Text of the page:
By Dana Manadel
This June, I will begin my 30th year of practice as a physical therapist. My path to choosing and training for this profession began while I was a student at SUNY Binghamton, majoring in English and General Literature. While attending college, I was employed at Broome Developmental Center as a Mental Hygiene Therapy Aide (a NYS grade 7 employee.) I worked the swing and night shifts in order to attend classes during the day.
As a Mental Hygiene Therapy Aide, my responsibilities were as a direct care staff member on a living unit with 24 adults, most of whom had never resided outside of a state institution. Personal care of the residents, assisting with dining, dispensing medication, cleaning the unit, and record keeping were my primary responsibilities.
During my employment, I worked with a young man that had Cerebral Palsy and spent most of his day in his wheelchair. He appeared to have decent arm strength, and could even stand for short periods of time with the assistance of a handrail. I felt that with the assistance of a walker, he could take some steps, transfer in and out of his wheelchair more independently, and walk for short distances. I searched the unit and located a walker. I set up the individual with the walker, and encouraged him to stand and take a few steps. While in this process, the charge nurse on the unit witnessed this activity and became infuriated. She berated me for overstepping my boundaries, performing activities beyond my pay grade, and ignoring my responsibilities on the unit. The walker promptly disappeared and attempts at independent transfers, standing, and walking with this individual were abandoned.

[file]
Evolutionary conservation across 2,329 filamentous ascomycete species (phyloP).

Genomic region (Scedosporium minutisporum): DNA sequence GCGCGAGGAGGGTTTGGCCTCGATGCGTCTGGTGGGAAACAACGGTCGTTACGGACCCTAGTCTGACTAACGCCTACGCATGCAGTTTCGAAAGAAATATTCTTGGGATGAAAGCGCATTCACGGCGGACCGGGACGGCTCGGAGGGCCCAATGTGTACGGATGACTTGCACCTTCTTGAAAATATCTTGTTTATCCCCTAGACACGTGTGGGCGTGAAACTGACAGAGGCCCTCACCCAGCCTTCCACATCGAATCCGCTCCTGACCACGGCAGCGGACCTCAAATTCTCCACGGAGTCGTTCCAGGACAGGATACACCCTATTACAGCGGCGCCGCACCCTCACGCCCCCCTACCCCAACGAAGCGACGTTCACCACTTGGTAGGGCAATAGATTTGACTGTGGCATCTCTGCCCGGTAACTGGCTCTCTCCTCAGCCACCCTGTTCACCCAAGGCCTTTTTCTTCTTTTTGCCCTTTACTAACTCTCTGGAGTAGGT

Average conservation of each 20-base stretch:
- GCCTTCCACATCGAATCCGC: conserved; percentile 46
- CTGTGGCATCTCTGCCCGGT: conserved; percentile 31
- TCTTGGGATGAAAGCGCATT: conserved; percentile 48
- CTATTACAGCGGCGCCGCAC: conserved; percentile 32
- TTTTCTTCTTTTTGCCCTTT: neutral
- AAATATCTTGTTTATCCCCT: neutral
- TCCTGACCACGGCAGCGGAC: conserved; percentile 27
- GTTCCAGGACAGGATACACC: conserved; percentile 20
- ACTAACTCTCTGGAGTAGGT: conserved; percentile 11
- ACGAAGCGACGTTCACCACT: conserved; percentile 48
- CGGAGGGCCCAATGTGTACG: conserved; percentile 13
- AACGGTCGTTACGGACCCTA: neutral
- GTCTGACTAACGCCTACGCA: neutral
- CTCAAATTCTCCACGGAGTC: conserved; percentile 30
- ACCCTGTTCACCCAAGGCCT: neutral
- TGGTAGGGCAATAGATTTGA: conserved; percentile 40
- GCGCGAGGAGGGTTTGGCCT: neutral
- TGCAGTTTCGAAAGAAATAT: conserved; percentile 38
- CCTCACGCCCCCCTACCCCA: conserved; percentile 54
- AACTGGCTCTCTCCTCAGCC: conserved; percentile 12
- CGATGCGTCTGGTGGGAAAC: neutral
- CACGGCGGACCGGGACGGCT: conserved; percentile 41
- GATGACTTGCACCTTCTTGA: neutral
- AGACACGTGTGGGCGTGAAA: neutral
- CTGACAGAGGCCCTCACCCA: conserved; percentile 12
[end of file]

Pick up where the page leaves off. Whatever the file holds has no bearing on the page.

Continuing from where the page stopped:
A few days later, the physical therapist at the Developmental Center visited our unit. She performed an assessment with the same individual I had been working with, and announced to the unit staff that she would like to try a walker to see if he could stand, transfer, and walk with the assistance of this device. The very same charge nurse and other staff on the unit ran to find the walker I had been using and provided it immediately to the PT. At this moment, I decided that I wanted two initials after my name, P and T. I am very grateful to have had this experience that launched me down this career path.